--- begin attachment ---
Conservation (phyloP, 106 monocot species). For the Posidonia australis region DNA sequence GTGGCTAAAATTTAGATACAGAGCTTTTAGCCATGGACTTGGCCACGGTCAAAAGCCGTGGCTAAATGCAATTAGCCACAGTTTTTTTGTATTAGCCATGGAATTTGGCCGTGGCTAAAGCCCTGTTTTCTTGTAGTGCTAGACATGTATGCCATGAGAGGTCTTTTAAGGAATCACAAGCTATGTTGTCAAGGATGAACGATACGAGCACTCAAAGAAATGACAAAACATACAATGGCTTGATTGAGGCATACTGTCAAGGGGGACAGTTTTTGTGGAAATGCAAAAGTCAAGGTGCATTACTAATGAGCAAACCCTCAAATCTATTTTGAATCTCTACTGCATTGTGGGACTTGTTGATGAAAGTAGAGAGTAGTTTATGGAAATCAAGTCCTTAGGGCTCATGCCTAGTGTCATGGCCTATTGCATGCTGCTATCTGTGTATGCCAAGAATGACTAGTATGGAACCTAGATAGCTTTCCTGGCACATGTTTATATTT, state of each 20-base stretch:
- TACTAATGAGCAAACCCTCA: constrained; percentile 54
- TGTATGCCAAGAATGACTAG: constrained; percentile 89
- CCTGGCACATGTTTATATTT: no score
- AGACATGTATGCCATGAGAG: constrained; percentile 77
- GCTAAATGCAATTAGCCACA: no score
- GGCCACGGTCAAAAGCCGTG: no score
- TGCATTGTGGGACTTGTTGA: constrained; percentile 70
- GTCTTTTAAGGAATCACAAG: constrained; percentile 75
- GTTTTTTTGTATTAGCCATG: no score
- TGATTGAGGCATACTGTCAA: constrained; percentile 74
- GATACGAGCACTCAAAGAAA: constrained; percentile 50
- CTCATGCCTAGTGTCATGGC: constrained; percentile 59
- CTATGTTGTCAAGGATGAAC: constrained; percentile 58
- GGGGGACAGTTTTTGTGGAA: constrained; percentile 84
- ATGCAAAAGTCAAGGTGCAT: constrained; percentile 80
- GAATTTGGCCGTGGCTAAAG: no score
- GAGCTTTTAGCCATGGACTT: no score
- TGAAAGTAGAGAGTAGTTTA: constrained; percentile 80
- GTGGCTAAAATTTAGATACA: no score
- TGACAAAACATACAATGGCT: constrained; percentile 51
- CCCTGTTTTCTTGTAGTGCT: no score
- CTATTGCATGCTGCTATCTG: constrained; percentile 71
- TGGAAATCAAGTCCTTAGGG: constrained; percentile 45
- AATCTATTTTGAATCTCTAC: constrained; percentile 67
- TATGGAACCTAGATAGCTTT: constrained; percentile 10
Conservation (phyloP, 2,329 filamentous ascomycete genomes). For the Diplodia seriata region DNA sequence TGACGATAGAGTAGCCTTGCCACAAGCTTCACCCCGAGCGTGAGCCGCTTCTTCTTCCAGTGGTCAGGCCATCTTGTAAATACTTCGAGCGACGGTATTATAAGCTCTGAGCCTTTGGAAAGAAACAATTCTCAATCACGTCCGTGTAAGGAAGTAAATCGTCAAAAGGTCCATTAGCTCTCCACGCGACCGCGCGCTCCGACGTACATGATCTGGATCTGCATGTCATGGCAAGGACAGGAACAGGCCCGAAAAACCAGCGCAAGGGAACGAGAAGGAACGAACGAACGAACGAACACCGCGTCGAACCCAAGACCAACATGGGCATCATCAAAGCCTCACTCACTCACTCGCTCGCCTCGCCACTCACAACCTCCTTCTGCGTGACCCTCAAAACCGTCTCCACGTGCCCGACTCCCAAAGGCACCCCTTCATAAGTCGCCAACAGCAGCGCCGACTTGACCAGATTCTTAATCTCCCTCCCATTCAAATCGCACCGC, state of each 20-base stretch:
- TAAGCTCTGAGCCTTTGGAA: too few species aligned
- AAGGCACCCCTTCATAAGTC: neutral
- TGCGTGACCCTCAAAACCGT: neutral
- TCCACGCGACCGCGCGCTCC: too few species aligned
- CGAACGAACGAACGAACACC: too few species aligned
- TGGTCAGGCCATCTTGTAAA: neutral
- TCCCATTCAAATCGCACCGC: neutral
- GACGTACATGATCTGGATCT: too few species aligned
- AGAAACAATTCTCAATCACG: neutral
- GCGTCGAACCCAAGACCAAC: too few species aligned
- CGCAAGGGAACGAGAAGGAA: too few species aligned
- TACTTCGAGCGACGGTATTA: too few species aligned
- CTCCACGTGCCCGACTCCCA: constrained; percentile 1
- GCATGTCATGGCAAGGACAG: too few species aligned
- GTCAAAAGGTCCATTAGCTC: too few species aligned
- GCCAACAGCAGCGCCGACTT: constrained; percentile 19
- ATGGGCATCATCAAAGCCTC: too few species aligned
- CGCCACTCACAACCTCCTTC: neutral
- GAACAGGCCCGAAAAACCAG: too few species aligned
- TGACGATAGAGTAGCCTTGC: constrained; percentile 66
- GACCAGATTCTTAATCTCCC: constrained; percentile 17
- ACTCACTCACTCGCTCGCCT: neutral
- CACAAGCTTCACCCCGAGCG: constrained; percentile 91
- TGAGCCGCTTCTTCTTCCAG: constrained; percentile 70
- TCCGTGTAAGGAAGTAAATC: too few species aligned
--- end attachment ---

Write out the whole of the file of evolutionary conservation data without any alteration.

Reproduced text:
Conservation (phyloP, 106 monocot species). For the Posidonia australis region DNA sequence GTGGCTAAAATTTAGATACAGAGCTTTTAGCCATGGACTTGGCCACGGTCAAAAGCCGTGGCTAAATGCAATTAGCCACAGTTTTTTTGTATTAGCCATGGAATTTGGCCGTGGCTAAAGCCCTGTTTTCTTGTAGTGCTAGACATGTATGCCATGAGAGGTCTTTTAAGGAATCACAAGCTATGTTGTCAAGGATGAACGATACGAGCACTCAAAGAAATGACAAAACATACAATGGCTTGATTGAGGCATACTGTCAAGGGGGACAGTTTTTGTGGAAATGCAAAAGTCAAGGTGCATTACTAATGAGCAAACCCTCAAATCTATTTTGAATCTCTACTGCATTGTGGGACTTGTTGATGAAAGTAGAGAGTAGTTTATGGAAATCAAGTCCTTAGGGCTCATGCCTAGTGTCATGGCCTATTGCATGCTGCTATCTGTGTATGCCAAGAATGACTAGTATGGAACCTAGATAGCTTTCCTGGCACATGTTTATATTT, state of each 20-base stretch:
- TACTAATGAGCAAACCCTCA: constrained; percentile 54
- TGTATGCCAAGAATGACTAG: constrained; percentile 89
- CCTGGCACATGTTTATATTT: no score
- AGACATGTATGCCATGAGAG: constrained; percentile 77
- GCTAAATGCAATTAGCCACA: no score
- GGCCACGGTCAAAAGCCGTG: no score
- TGCATTGTGGGACTTGTTGA: constrained; percentile 70
- GTCTTTTAAGGAATCACAAG: constrained; percentile 75
- GTTTTTTTGTATTAGCCATG: no score
- TGATTGAGGCATACTGTCAA: constrained; percentile 74
- GATACGAGCACTCAAAGAAA: constrained; percentile 50
- CTCATGCCTAGTGTCATGGC: constrained; percentile 59
- CTATGTTGTCAAGGATGAAC: constrained; percentile 58
- GGGGGACAGTTTTTGTGGAA: constrained; percentile 84
- ATGCAAAAGTCAAGGTGCAT: constrained; percentile 80
- GAATTTGGCCGTGGCTAAAG: no score
- GAGCTTTTAGCCATGGACTT: no score
- TGAAAGTAGAGAGTAGTTTA: constrained; percentile 80
- GTGGCTAAAATTTAGATACA: no score
- TGACAAAACATACAATGGCT: constrained; percentile 51
- CCCTGTTTTCTTGTAGTGCT: no score
- CTATTGCATGCTGCTATCTG: constrained; percentile 71
- TGGAAATCAAGTCCTTAGGG: constrained; percentile 45
- AATCTATTTTGAATCTCTAC: constrained; percentile 67
- TATGGAACCTAGATAGCTTT: constrained; percentile 10
Conservation (phyloP, 2,329 filamentous ascomycete genomes). For the Diplodia seriata region DNA sequence TGACGATAGAGTAGCCTTGCCACAAGCTTCACCCCGAGCGTGAGCCGCTTCTTCTTCCAGTGGTCAGGCCATCTTGTAAATACTTCGAGCGACGGTATTATAAGCTCTGAGCCTTTGGAAAGAAACAATTCTCAATCACGTCCGTGTAAGGAAGTAAATCGTCAAAAGGTCCATTAGCTCTCCACGCGACCGCGCGCTCCGACGTACATGATCTGGATCTGCATGTCATGGCAAGGACAGGAACAGGCCCGAAAAACCAGCGCAAGGGAACGAGAAGGAACGAACGAACGAACGAACACCGCGTCGAACCCAAGACCAACATGGGCATCATCAAAGCCTCACTCACTCACTCGCTCGCCTCGCCACTCACAACCTCCTTCTGCGTGACCCTCAAAACCGTCTCCACGTGCCCGACTCCCAAAGGCACCCCTTCATAAGTCGCCAACAGCAGCGCCGACTTGACCAGATTCTTAATCTCCCTCCCATTCAAATCGCACCGC, state of each 20-base stretch:
- TAAGCTCTGAGCCTTTGGAA: too few species aligned
- AAGGCACCCCTTCATAAGTC: neutral
- TGCGTGACCCTCAAAACCGT: neutral
- TCCACGCGACCGCGCGCTCC: too few species aligned
- CGAACGAACGAACGAACACC: too few species aligned
- TGGTCAGGCCATCTTGTAAA: neutral
- TCCCATTCAAATCGCACCGC: neutral
- GACGTACATGATCTGGATCT: too few species aligned
- AGAAACAATTCTCAATCACG: neutral
- GCGTCGAACCCAAGACCAAC: too few species aligned
- CGCAAGGGAACGAGAAGGAA: too few species aligned
- TACTTCGAGCGACGGTATTA: too few species aligned
- CTCCACGTGCCCGACTCCCA: constrained; percentile 1
- GCATGTCATGGCAAGGACAG: too few species aligned
- GTCAAAAGGTCCATTAGCTC: too few species aligned
- GCCAACAGCAGCGCCGACTT: constrained; percentile 19
- ATGGGCATCATCAAAGCCTC: too few species aligned
- CGCCACTCACAACCTCCTTC: neutral
- GAACAGGCCCGAAAAACCAG: too few species aligned
- TGACGATAGAGTAGCCTTGC: constrained; percentile 66
- GACCAGATTCTTAATCTCCC: constrained; percentile 17
- ACTCACTCACTCGCTCGCCT: neutral
- CACAAGCTTCACCCCGAGCG: constrained; percentile 91
- TGAGCCGCTTCTTCTTCCAG: constrained; percentile 70
- TCCGTGTAAGGAAGTAAATC: too few species aligned